Power Failure Today, Downtime

I take the unusual approach, of Hosting this site and this blog, on a PC at home. I don’t say that other people should do this. This is only what I do.

This implies that the visibility of this blog is only as reliable, as the operation of my PC here at home.

Today we had a power failure, from approximately 16h15 until 17h35. As a result, this blog was also offline, until about 18h00.

I apologize for any inconvenience to my readers.

Dirk

 

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Comparing two Bose headphones, both of which use active technology.

In this posting I’m going to do something I rarely do, which is, something like a product review. I have purchased the following two headphones within the past few months:

  1. Bose QuietComfort 25 Noise Cancelling
  2. Bose AE2 SoundLink

The first set of headphones has an analog 3.5mm stereo input cable, which has a dual-purpose Mike / Headphone Jack, and comes either compatible with Samsung, or with Apple phones, while the second uses Bluetooth to connect to either brand of phone. I should add that the phone I use with either set of headphones is a Samsung Galaxy S9, which supports Bluetooth 5.

The first set of headphones requires a single, AAA alkaline battery to work properly. And this not only fuels its active noise cancelling, but also an equalizer chip that has become standard with many similar middle-price-range headphones. The second has a built-in rechargeable Lithium-Ion Battery, which is rumoured to be good for 10-15 hours of play-time, which I have not yet tested. Like the first, the second has an equalizer chip, but no active noise cancellation.

I think that right off the bat I should point out, that I don’t approve of this use of an equalizer chip, effectively, to compensate for the sound oddities of the internal voice-coils. I think that more properly, the voice-coils should be designed to deliver the best frequency response possible, by themselves. But the reality in the year 2019 is, that many headphones come with an internal equalizer chip instead.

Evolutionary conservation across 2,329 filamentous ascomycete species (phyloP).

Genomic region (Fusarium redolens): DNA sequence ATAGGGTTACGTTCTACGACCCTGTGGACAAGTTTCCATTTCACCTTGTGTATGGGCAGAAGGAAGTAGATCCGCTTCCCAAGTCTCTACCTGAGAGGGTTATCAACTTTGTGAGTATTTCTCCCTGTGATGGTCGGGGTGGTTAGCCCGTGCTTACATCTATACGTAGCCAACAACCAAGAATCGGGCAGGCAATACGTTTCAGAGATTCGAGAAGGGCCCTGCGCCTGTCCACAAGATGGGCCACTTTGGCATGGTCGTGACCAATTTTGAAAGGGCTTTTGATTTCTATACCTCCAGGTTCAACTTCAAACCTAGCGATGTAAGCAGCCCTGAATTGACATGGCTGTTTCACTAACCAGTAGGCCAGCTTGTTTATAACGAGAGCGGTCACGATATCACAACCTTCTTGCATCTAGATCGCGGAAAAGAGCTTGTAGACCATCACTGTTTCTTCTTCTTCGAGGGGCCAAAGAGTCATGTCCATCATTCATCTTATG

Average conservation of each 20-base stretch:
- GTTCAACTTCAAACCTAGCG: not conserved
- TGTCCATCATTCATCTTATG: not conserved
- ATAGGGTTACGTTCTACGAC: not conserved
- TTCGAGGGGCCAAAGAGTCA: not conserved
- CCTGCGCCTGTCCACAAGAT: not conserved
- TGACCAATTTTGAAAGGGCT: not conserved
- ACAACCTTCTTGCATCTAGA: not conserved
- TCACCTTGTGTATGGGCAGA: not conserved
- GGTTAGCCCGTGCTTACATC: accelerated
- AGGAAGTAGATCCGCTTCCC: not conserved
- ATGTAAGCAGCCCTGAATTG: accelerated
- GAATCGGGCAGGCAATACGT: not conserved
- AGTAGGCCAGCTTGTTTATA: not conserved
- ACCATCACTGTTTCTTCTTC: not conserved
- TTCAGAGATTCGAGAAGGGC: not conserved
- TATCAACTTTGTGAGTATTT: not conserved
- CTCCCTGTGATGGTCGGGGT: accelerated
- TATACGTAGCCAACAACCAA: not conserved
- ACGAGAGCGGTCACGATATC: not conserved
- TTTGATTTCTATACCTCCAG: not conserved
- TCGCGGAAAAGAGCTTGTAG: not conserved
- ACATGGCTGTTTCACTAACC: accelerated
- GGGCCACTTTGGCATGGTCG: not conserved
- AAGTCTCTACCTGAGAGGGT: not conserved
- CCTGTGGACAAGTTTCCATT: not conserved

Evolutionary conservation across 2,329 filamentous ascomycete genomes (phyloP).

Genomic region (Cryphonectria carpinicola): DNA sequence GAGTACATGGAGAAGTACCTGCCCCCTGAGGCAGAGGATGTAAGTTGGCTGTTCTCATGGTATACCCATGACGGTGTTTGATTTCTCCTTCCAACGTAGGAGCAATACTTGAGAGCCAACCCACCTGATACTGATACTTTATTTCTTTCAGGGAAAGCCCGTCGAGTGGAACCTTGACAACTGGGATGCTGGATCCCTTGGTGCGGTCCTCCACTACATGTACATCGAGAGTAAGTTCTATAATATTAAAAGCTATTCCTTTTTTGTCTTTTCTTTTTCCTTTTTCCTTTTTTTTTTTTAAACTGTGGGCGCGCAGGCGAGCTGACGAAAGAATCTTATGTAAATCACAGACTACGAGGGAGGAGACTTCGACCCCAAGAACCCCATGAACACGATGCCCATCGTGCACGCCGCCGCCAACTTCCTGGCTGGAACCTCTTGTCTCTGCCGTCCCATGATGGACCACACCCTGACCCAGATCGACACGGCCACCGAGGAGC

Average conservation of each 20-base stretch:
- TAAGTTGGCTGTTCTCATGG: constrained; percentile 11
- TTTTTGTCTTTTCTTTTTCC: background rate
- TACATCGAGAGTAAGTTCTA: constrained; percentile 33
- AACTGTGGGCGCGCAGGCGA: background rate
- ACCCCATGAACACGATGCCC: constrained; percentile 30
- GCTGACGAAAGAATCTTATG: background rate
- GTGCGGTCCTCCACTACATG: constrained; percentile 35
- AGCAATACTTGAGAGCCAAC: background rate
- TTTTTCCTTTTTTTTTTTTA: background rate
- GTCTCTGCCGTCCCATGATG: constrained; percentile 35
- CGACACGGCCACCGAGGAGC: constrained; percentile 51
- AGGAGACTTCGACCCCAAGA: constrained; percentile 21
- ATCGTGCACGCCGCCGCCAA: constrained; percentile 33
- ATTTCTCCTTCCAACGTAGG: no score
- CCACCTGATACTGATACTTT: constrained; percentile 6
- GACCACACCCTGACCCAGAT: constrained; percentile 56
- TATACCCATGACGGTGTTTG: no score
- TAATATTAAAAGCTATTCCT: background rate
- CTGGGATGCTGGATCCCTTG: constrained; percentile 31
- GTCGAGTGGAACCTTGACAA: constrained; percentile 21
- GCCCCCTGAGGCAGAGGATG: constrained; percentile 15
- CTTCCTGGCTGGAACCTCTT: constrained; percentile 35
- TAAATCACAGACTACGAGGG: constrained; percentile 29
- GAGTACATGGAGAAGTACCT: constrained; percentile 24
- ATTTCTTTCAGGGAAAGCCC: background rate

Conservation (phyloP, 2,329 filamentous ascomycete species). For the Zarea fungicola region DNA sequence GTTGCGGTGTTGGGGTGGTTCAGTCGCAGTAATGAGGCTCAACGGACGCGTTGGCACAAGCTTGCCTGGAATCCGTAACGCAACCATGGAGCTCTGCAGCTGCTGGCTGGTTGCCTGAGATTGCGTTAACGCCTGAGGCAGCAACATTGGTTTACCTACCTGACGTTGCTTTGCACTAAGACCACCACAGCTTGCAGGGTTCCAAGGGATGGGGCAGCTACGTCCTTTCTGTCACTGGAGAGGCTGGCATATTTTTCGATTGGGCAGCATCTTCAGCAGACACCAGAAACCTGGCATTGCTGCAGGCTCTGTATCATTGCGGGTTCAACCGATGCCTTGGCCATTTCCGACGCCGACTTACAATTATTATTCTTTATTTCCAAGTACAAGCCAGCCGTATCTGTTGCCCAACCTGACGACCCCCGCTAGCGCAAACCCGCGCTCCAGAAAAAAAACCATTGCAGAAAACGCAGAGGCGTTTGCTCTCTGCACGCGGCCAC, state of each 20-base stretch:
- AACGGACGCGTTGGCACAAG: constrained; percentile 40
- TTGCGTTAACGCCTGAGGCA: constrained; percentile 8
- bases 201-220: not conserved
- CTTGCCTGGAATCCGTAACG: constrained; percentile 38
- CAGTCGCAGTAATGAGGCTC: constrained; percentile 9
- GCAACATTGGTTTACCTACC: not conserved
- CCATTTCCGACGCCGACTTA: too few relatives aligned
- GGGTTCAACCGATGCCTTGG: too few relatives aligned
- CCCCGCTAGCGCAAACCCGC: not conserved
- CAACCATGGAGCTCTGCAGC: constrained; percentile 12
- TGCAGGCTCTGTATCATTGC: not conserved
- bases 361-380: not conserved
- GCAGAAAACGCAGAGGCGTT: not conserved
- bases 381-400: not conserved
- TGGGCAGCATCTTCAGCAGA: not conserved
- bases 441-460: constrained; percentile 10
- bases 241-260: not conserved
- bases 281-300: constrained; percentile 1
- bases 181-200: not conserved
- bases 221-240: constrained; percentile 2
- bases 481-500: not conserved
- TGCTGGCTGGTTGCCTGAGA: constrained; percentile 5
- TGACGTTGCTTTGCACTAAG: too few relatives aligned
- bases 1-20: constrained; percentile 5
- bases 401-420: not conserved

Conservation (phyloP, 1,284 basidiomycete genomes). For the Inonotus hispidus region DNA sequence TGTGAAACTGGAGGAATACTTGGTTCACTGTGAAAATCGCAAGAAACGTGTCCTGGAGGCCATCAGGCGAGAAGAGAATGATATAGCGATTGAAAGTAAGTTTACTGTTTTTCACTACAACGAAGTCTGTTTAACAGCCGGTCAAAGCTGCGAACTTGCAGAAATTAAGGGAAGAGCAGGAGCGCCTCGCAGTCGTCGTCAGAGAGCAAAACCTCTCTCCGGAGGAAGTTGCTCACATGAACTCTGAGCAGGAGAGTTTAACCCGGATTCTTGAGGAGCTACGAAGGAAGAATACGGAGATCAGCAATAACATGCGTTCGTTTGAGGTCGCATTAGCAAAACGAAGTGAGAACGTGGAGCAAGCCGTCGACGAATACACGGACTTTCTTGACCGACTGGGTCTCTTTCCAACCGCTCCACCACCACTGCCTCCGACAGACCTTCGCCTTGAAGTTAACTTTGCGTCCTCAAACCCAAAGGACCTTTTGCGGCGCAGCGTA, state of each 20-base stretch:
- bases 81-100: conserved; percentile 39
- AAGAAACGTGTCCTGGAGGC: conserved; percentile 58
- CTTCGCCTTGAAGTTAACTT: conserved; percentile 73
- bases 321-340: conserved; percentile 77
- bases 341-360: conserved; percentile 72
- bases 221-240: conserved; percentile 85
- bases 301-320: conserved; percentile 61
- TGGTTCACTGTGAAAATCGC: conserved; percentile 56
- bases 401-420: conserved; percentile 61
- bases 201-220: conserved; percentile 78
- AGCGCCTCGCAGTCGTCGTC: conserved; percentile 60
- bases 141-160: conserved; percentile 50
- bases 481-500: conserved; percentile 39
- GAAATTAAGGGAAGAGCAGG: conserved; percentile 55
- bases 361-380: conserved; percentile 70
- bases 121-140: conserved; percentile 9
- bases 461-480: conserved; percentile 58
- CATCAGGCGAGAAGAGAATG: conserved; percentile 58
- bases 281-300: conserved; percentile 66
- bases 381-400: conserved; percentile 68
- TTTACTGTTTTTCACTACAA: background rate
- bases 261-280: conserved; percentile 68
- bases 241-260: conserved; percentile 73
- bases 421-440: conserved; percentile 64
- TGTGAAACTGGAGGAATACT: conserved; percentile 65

What I’ve found is that the first set of headphones, while having excellent noise cancellation, has two main drawbacks:

  • The jack into which the analog cable fits, is poorly designed, and can cause bad connections,
  • The single, AAA battery can only deliver a voltage of 1.5V, and if the actual voltage is any lower, either because a Ni-MH battery was used in place of an alkaline cell, or, because the battery is just plain low, the low-voltage equalizer chip will no longer work fully, resulting in sound that reveals the deficiencies in the voice-coil.

The second set of headphones overcomes both these limitations, and I fully expect that its equalizer chips will have uniform behaviour, that my ears will be able to adjust to in the long term, even when I use them for hours or days. Also, I’d tend to say that the way the equalizer arrangement worked in the first set of headphones, was not complete in fulfilling its job, even when the battery was fully charged. Therefore, If I only had the money to buy one of the headphones, I’d choose the second set, which I just received today.